"Because of the contempt of the Word, and evil keeping of the Sabbath, the Session ordains, that the maister and maistress of every house, and sa mony as are of years of judgement (except when need requireth otherwise) shall be present in

* The Duty and Privilege of Keeping the Sabbath, p. 57.

page 13 the Kirk in due time every Sabbath to hear the sermon before and after noon, under pain of 12d. the first, 2s. the second, and for the third 5s. also 5s. toties quoties thereafter; as also for the third fault, to be debarred fra the benefits of the Kirk till they make repentance as the Session sall enjoin."

"An abstract is given of cases of Sabbath breaking, found in the Record of the Session of St. Cuthbert's, Edinburgh. In 1587, David Dugall is censured for going to Cramond on the Lord's day morning with shoes—a delightful walk, by which he must have been greatly refreshed, and probably was enabled to visit his relations : repeating the offense in 1595, he is publicly rebuked, and obliged to find surety that he shall never be guilty of a similar offense, under a penalty, for the first transgression, of 20s.; for the second of 40s.; for the third, of banishment from the parish. In 1598, several persons in West Port, Potterrow, and Water of Leith, for profaning the Sabbath by May games, were referred to the Bailies of their respective districts. In 1599, five persons, for drinking in the country on the Lord's day, were admonished, and obliged to find security for their good behavior in future, under a penalty of 40s. In 1602, David Ochiltree "for fishing on Sabbath, and other crimes," was delivered over to the civil magistrate. In 1605, David Knipper was "set at the pillar" for playing at bowls on Sabbath. In 1610, three individuals were referred to the Session for Edinburgh, for playing at the "Pennystones" on Sabbath. In 1614, several were fined 20s. each for playing at football on that day. In 1619, this penalty was imposed upon two women for "flyting" [scolding] on the Lord's day; and in 1625, upon three men for selling bread, one of whom was "imprisoned because he could not pay his fine." In 1630, several persons were fined 20s. for taking "laverocks" [larks] on Sabbath. In 1631, several, for fishing on Sabbath, were fined 20s. each, and imprisoned." In 1652, John Coutts and others were fined 40s. each "for selling milk on the Lord's day"—But enough! I can quote scores of pages of Scotch intolerance, such as would delight the hearts of some of our Melbourne canny Sabbatarian Evil-doers to see re-enacted in this colony!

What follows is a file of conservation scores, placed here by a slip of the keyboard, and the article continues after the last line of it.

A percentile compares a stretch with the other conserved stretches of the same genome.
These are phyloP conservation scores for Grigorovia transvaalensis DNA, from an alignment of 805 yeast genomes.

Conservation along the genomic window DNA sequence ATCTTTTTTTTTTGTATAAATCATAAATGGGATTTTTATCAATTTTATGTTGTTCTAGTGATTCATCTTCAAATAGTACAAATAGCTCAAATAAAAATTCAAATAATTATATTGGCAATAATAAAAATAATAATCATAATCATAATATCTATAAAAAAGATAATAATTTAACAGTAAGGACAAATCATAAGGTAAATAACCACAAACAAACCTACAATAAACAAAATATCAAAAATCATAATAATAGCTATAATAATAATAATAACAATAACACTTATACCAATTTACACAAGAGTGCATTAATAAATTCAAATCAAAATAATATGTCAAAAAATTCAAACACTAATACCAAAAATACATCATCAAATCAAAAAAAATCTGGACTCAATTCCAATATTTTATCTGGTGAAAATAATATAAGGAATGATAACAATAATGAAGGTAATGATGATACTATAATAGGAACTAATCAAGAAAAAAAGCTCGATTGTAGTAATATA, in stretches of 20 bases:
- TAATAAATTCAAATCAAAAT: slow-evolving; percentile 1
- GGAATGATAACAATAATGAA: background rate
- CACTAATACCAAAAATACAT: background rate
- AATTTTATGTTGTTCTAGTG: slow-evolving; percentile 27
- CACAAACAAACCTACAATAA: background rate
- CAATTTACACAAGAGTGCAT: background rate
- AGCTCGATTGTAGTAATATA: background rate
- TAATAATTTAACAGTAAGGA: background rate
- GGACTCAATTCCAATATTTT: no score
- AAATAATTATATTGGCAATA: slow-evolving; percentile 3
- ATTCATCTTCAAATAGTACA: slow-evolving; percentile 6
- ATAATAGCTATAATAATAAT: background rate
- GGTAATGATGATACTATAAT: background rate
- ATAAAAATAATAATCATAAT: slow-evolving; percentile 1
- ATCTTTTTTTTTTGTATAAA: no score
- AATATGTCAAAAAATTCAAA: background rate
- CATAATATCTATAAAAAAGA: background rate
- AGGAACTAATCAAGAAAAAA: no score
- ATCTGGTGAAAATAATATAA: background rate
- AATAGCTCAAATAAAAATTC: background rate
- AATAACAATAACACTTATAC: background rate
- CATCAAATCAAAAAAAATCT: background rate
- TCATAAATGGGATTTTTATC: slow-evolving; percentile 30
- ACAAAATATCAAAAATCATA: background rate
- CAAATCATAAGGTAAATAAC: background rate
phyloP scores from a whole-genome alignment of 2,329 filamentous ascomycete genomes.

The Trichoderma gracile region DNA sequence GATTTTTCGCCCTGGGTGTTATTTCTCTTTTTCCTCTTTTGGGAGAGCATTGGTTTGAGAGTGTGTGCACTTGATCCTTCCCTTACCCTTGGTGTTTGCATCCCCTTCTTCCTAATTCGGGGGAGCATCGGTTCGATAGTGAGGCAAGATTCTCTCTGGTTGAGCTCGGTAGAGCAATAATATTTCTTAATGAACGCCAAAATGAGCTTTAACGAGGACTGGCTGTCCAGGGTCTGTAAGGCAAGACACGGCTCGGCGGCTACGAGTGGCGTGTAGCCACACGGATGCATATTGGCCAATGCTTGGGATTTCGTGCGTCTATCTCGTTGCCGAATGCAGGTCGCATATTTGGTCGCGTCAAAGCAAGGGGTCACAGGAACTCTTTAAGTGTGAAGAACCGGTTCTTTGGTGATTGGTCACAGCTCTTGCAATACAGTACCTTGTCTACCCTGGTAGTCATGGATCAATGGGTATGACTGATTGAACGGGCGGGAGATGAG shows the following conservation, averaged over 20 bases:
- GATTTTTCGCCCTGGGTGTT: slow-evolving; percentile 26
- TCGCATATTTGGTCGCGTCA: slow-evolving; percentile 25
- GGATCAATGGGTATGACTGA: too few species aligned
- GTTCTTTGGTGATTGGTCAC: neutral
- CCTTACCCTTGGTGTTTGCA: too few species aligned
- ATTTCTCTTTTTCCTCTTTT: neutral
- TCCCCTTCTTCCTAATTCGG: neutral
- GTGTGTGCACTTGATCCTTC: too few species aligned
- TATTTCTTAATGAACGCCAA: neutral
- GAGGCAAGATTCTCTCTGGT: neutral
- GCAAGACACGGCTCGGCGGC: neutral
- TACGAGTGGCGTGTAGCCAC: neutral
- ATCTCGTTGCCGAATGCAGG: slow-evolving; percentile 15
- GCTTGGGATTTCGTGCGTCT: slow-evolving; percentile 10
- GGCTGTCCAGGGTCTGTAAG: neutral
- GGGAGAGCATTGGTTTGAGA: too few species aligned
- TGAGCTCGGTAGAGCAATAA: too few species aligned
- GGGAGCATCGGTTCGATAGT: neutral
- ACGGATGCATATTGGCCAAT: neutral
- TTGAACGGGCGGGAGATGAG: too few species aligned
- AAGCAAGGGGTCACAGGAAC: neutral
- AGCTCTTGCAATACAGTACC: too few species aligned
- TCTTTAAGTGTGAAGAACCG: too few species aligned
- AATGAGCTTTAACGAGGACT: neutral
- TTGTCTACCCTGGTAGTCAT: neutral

But, quitting the 4th Commandment, I proceed farther, and pronounce, without fear of rational contradiction, that All the laws of Moses, without exception, were totally annulled upwards of 1800 years ago— Controvert this who can!

It is an insult to commonsense, it is degrading to us as men and christians, that a handful of Melbourne Sabbatists should take upon themselves the re-introduction of Laws, for our observance, which scores and hundreds of the most erudite and celebrated theologians have for ages declared obsolete; and if pardon can be found for the consummate impudence of our Sabbatists, it can only be in consideration of the profundity of their ignorance. But, the day has arrived when these reckless Sabbatarian Pests to Society must be told in plain terms, that Jesus and his Apostles maintained the abrogation of All the laws of Moses—that the Church-fathers maintained their abrogation—that Clergymen and Dissenting-ministers have long maintained their abrogation—that Moralists, Philosophers, Statesmen, Literati, and Philanthropists, have never ceased maintaining their abrogation—the full and complete and intire abrogation of All the laws of Moses—and that wide-awake Victorians, repulse with scorn and contempt all efforts of the "Sunday Observance Society" to bring them into subjection to laws which are not suited to our conditions as a people—capable of thinking, judging, and acting for ourselves! It is preposterous to think that manhood should learn of infancy; that comparatively civilized Christians should learn of barbarous Hebrews! Out, I say, upon all the meddlesome and mischievous and mendacious crimpers of our rights as men and citizens! Out upon all who would deprive us of our privileges as christians! Out upon all Sabbatists, from the least unto the greatest!